How Long Does a Rawhide Take to Digest in a Dog?

dog chewing rawhide bone in the grassFood is a universal language. It’s something that brings joy to the soul.

It makes bad days tolerable and is a part of the celebration on good days. It is a sign of happiness and health.

And it’s the same for us and our little furry friends. Rawhide is one of those treats that has divided dog owners. While some say it is great for their teeth, others have compared it to shoe leather. So which is it? Let’s see.

Back to Basics: What Is a Rawhide Made Of?

Rawhide is made of cows and cattle. It is made from the skin of a slaughtered bovine animal.

Rawhide is easily found in pet stores in all shapes and sizes. Those who don’t condemn this as a treat for their dog argue that it is good for your dog’s teeth and helps keep plaque and reduce tartar, keeping their breath fresh.

And some experts agree with this analysis. Plus, dog owners who want to keep their pets busy with something to chew quite like rawhides.

Those Against It Say No

But not everyone is a fan. Like Dr. Pippa Elliott from the University of Glasgow in the UK, who is appalled by the product’s popularity.

She says that rawhide, a byproduct of the leather industry, does not dissolve in the stomach and causes blockage in the intestines and leads to swelling of the stomach.

She argues that rawhide is soaked in more chemicals than shoe leather and undergoes a bleaching process that makes it a harmful treat. She also says it can lead to slow food poisoning and is also a choking hazard.

And to support her argument, Dr. Elliott cites the six recalls of dog rawhide chews by the US Food and Drug Administration between 2008 and 2011 due to salmonella.

Dr. Elliott says that when your dog takes a large chunky bite, the intestines might get blocked. She says that rawhide is not digestible at all and is at best passed into the intestine as a softer, bite-sized treat.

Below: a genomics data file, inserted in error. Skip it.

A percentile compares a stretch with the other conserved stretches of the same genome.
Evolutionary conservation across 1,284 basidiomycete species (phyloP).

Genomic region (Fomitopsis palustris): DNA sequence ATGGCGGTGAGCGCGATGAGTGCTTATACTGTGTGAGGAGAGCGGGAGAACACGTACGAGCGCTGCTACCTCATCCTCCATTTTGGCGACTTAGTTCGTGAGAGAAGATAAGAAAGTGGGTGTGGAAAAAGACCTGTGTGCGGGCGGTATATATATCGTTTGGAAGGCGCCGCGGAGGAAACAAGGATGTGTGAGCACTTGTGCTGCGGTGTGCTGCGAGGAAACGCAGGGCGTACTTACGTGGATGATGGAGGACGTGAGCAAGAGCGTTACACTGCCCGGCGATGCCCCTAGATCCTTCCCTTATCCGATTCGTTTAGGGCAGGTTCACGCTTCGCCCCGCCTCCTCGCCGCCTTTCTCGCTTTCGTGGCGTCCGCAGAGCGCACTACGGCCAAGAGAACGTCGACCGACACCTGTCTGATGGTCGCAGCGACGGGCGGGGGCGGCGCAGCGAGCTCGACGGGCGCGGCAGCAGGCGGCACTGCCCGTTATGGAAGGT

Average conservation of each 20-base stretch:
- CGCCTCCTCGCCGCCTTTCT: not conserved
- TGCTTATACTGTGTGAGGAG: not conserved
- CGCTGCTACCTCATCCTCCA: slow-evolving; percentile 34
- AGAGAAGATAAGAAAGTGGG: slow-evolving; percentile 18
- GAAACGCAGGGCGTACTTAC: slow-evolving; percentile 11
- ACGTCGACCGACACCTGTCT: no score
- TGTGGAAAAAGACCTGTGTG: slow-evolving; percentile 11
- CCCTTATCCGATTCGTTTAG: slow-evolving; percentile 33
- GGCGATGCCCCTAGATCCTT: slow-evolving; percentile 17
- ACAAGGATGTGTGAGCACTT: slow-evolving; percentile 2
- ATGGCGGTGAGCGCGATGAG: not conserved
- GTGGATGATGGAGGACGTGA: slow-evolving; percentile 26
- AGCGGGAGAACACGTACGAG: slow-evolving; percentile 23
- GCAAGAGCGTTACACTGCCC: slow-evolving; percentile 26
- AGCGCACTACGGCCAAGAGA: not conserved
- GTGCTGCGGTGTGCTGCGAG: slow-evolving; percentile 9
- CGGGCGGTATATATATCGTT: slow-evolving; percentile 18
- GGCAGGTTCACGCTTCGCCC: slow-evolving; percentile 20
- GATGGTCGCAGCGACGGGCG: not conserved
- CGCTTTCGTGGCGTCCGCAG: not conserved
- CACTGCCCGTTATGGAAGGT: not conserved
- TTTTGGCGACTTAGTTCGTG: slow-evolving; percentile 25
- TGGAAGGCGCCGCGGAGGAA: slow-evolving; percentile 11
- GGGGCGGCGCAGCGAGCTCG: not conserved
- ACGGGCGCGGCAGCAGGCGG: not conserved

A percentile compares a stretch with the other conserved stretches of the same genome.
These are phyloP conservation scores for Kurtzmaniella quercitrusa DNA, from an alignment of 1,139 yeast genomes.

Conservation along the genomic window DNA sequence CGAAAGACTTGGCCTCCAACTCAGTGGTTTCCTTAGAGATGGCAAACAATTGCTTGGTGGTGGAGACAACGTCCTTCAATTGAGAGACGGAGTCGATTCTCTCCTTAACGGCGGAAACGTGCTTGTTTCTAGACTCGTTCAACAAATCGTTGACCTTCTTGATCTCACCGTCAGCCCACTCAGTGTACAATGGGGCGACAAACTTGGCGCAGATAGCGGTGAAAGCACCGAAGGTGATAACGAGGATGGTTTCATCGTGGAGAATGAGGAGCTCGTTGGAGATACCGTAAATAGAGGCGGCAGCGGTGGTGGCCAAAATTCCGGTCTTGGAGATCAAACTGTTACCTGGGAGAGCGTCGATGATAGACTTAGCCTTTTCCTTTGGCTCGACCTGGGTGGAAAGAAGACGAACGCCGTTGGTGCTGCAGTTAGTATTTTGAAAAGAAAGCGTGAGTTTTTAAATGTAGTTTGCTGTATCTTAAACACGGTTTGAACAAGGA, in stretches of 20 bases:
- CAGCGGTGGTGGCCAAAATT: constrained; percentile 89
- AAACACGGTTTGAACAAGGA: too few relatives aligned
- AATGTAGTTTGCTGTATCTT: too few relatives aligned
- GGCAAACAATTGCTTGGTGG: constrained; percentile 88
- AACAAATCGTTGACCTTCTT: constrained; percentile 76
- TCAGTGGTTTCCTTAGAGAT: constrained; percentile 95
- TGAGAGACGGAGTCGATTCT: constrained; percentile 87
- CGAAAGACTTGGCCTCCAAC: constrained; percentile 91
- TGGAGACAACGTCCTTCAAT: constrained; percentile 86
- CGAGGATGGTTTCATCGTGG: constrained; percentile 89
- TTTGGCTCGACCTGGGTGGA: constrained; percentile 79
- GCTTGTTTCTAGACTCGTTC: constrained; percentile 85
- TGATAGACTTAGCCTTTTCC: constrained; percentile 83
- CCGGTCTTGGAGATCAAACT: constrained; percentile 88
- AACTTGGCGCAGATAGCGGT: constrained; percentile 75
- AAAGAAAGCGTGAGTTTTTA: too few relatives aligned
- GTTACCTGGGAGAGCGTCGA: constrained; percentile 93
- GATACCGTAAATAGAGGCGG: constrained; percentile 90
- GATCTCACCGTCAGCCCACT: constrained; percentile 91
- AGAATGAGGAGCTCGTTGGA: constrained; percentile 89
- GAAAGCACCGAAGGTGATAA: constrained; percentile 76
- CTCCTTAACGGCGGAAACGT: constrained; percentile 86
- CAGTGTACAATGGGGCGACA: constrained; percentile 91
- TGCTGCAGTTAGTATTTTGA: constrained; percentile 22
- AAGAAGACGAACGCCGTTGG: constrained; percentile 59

This could damage the walls of your dog’s bowels as it tries to poop and can be life threatening. Here are the symptoms to look for.

Vomiting, loss in energy and weakness. Rawhide or not, these symptoms need you to rush to the vet. Surgical procedures to remove the blockage are expensive and painful to your dog and you.

It is also possible for the dog to have peritonitis even when the procedure is a success. It is an inflammation caused by a bacterial infection in the blood or after a rupture of an internal organ.

This is how Dr. Elliott describes the process of making rawhide.

The skin is treated with chemicals to stop the degradation. Then, in a tannery, it is processed to remove the hair on the outside and the fat on the inside.

After that, more chemicals are added to separate or puff up the layers of skin. The inner layers are then washed in bleach to remove the rotten leather.

Then it is colored and flavored to make it look and smell the way the final product does on the shelf of your pet store.

Shoes and handbags are made from the outer skin while the inner layers are made into chews, glue and soap. Two of these three products are not food material.

Those in Favor Say Aye

Some call rawhide a convenient, quick and easy snack for the canines. The American Kennel Club calls it a tasty snack that keeps dogs busy and promotes oral health.

When analyzing the safety aspect, the AKC says it depends on many factors like chewing style, the ingredients and digestibility.